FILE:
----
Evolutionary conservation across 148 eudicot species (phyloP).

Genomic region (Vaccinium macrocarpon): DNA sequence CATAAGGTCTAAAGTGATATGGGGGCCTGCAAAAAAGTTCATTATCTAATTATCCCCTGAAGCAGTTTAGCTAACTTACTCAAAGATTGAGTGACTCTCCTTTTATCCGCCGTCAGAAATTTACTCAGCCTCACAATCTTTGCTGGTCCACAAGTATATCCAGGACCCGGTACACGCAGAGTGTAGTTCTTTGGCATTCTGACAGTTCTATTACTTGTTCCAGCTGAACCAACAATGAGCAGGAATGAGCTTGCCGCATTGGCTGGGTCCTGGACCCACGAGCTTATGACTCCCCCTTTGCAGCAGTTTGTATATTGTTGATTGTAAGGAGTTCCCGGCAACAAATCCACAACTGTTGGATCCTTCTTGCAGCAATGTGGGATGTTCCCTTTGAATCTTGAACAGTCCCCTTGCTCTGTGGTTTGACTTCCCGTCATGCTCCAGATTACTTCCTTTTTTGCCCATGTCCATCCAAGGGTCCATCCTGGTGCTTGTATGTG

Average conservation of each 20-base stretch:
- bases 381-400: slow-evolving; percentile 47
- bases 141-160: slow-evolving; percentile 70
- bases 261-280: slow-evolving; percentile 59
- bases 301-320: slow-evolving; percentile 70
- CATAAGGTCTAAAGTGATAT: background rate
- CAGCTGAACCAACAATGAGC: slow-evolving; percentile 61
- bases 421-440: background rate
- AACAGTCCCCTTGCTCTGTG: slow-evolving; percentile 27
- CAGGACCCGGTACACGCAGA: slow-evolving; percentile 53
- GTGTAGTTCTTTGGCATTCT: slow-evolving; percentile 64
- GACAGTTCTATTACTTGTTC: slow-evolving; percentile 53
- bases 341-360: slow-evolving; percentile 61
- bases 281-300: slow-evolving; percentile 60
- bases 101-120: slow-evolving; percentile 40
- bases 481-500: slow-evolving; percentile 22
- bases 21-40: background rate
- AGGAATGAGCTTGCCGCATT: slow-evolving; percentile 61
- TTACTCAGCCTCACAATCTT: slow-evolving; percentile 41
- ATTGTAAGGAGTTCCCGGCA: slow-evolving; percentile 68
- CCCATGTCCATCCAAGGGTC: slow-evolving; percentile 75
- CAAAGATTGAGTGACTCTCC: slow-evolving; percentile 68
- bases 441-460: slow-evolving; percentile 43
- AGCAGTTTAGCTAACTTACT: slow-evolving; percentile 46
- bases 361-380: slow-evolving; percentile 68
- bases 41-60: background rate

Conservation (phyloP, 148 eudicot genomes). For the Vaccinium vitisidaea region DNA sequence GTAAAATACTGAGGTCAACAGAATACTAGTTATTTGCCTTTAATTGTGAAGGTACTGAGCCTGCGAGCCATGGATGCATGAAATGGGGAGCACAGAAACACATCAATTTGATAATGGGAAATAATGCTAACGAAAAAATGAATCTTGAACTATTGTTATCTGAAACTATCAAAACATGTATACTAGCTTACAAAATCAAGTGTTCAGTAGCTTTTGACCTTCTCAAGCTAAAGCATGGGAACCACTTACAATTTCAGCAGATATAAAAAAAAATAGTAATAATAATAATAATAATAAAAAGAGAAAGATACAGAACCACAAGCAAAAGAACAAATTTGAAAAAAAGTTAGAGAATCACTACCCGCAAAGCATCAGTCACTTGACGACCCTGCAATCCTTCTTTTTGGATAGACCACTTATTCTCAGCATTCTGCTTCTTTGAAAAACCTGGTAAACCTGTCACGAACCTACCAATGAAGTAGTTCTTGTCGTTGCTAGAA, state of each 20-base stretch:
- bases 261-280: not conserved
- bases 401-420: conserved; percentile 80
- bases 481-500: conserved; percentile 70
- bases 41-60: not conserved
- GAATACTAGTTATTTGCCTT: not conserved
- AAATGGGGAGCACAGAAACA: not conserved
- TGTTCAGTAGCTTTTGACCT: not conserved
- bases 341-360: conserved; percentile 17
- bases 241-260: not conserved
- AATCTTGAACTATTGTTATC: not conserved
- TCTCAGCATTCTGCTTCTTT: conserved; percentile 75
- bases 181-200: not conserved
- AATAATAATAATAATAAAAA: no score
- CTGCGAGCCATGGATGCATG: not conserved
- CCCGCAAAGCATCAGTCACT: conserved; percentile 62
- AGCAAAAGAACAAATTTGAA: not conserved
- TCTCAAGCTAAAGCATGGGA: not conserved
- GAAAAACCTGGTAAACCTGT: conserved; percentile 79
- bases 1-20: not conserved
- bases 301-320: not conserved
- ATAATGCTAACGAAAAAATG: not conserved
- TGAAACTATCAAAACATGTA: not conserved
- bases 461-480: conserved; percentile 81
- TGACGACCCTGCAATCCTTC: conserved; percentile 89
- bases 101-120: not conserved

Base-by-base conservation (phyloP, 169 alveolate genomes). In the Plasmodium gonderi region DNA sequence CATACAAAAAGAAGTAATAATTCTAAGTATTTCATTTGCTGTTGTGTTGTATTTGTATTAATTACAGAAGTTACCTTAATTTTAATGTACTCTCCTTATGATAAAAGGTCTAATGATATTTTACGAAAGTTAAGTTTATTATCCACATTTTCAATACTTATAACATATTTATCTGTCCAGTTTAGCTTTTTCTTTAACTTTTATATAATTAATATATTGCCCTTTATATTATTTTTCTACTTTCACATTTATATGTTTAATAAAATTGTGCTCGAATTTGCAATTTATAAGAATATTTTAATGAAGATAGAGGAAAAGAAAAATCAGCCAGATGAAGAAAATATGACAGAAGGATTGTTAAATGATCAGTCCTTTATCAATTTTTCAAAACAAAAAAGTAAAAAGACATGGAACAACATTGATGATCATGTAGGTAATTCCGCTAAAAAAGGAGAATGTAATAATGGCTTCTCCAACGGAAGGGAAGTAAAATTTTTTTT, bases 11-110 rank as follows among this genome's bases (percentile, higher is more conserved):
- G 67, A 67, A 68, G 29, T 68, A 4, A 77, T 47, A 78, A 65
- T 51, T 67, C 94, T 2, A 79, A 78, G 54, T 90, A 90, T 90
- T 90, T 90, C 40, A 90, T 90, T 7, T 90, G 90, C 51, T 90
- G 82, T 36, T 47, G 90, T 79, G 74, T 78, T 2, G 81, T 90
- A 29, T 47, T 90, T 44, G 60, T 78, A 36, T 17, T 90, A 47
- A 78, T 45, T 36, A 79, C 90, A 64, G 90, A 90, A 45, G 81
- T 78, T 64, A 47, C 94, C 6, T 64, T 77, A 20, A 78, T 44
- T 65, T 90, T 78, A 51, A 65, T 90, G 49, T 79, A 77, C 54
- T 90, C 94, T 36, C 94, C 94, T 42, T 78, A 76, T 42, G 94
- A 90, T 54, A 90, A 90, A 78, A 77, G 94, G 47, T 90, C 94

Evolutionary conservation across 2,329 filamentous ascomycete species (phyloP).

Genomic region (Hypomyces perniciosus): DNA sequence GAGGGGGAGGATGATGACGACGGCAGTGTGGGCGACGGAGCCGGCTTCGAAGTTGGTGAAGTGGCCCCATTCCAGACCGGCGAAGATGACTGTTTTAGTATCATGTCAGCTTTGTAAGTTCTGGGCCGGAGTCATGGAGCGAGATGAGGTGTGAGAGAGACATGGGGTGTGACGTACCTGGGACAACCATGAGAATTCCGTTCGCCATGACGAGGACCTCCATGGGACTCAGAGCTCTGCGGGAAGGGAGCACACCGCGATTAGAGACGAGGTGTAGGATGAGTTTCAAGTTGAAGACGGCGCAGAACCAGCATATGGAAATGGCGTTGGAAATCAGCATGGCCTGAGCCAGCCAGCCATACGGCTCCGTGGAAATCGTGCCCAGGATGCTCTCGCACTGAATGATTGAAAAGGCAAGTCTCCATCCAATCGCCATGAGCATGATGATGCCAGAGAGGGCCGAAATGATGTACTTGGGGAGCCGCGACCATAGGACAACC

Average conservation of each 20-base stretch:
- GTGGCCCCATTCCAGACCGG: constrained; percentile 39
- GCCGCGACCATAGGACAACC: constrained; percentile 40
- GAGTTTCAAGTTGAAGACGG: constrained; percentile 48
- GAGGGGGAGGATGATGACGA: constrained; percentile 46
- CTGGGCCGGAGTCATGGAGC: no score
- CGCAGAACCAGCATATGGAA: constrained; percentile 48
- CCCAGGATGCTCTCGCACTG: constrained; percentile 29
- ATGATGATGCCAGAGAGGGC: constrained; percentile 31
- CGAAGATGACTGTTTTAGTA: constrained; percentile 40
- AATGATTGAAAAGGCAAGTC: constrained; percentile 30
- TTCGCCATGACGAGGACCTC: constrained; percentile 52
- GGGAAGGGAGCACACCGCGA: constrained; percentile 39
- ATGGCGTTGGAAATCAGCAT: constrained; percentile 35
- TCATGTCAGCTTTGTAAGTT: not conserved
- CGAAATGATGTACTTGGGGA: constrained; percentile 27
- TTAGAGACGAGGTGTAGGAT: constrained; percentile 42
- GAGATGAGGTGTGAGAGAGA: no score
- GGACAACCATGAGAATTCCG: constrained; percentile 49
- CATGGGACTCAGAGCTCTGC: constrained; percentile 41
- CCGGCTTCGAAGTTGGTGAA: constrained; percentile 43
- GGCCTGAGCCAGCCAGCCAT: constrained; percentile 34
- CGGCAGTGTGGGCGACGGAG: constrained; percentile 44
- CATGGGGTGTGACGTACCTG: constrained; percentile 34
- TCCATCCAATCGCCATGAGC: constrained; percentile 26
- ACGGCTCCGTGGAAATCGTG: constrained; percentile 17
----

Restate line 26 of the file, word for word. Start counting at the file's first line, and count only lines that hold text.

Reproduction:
- AGCAGTTTAGCTAACTTACT: slow-evolving; percentile 46